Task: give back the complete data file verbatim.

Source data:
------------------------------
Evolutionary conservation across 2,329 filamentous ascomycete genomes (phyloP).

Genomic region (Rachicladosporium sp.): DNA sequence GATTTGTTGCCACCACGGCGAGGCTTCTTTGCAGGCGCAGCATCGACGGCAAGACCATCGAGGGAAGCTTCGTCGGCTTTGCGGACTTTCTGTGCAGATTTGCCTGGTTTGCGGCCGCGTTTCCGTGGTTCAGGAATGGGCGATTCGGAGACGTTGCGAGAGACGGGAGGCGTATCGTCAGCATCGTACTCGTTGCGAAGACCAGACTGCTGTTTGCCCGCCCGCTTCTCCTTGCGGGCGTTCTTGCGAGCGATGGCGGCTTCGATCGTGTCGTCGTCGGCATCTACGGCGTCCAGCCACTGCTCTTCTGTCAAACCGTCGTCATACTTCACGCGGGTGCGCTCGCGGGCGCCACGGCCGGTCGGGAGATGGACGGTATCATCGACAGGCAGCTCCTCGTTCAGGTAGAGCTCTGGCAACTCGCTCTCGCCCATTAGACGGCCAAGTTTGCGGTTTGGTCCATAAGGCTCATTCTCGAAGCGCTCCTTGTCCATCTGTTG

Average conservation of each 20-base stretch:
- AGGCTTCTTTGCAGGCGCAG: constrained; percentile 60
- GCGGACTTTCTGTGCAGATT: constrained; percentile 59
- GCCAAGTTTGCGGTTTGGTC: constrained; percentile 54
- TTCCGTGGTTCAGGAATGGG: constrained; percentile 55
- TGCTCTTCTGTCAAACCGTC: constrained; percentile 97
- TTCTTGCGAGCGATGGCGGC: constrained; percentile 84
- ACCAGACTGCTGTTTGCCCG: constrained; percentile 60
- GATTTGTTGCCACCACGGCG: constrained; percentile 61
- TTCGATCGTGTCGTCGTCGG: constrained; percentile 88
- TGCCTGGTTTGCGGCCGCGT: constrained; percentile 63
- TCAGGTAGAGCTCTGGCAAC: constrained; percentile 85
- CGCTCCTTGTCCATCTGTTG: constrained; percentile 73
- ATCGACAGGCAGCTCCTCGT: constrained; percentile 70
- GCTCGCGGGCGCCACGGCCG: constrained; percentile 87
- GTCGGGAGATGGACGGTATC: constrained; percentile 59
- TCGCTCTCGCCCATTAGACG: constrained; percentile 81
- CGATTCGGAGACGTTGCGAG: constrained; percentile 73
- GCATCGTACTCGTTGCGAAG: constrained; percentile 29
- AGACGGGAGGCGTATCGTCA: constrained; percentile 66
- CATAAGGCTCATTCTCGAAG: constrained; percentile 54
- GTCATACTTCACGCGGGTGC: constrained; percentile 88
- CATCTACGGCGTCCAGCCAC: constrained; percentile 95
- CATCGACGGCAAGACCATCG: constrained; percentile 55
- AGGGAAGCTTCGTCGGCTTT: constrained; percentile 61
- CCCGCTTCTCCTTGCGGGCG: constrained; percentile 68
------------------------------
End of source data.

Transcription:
Evolutionary conservation across 2,329 filamentous ascomycete genomes (phyloP).

Genomic region (Rachicladosporium sp.): DNA sequence GATTTGTTGCCACCACGGCGAGGCTTCTTTGCAGGCGCAGCATCGACGGCAAGACCATCGAGGGAAGCTTCGTCGGCTTTGCGGACTTTCTGTGCAGATTTGCCTGGTTTGCGGCCGCGTTTCCGTGGTTCAGGAATGGGCGATTCGGAGACGTTGCGAGAGACGGGAGGCGTATCGTCAGCATCGTACTCGTTGCGAAGACCAGACTGCTGTTTGCCCGCCCGCTTCTCCTTGCGGGCGTTCTTGCGAGCGATGGCGGCTTCGATCGTGTCGTCGTCGGCATCTACGGCGTCCAGCCACTGCTCTTCTGTCAAACCGTCGTCATACTTCACGCGGGTGCGCTCGCGGGCGCCACGGCCGGTCGGGAGATGGACGGTATCATCGACAGGCAGCTCCTCGTTCAGGTAGAGCTCTGGCAACTCGCTCTCGCCCATTAGACGGCCAAGTTTGCGGTTTGGTCCATAAGGCTCATTCTCGAAGCGCTCCTTGTCCATCTGTTG

Average conservation of each 20-base stretch:
- AGGCTTCTTTGCAGGCGCAG: constrained; percentile 60
- GCGGACTTTCTGTGCAGATT: constrained; percentile 59
- GCCAAGTTTGCGGTTTGGTC: constrained; percentile 54
- TTCCGTGGTTCAGGAATGGG: constrained; percentile 55
- TGCTCTTCTGTCAAACCGTC: constrained; percentile 97
- TTCTTGCGAGCGATGGCGGC: constrained; percentile 84
- ACCAGACTGCTGTTTGCCCG: constrained; percentile 60
- GATTTGTTGCCACCACGGCG: constrained; percentile 61
- TTCGATCGTGTCGTCGTCGG: constrained; percentile 88
- TGCCTGGTTTGCGGCCGCGT: constrained; percentile 63
- TCAGGTAGAGCTCTGGCAAC: constrained; percentile 85
- CGCTCCTTGTCCATCTGTTG: constrained; percentile 73
- ATCGACAGGCAGCTCCTCGT: constrained; percentile 70
- GCTCGCGGGCGCCACGGCCG: constrained; percentile 87
- GTCGGGAGATGGACGGTATC: constrained; percentile 59
- TCGCTCTCGCCCATTAGACG: constrained; percentile 81
- CGATTCGGAGACGTTGCGAG: constrained; percentile 73
- GCATCGTACTCGTTGCGAAG: constrained; percentile 29
- AGACGGGAGGCGTATCGTCA: constrained; percentile 66
- CATAAGGCTCATTCTCGAAG: constrained; percentile 54
- GTCATACTTCACGCGGGTGC: constrained; percentile 88
- CATCTACGGCGTCCAGCCAC: constrained; percentile 95
- CATCGACGGCAAGACCATCG: constrained; percentile 55
- AGGGAAGCTTCGTCGGCTTT: constrained; percentile 61
- CCCGCTTCTCCTTGCGGGCG: constrained; percentile 68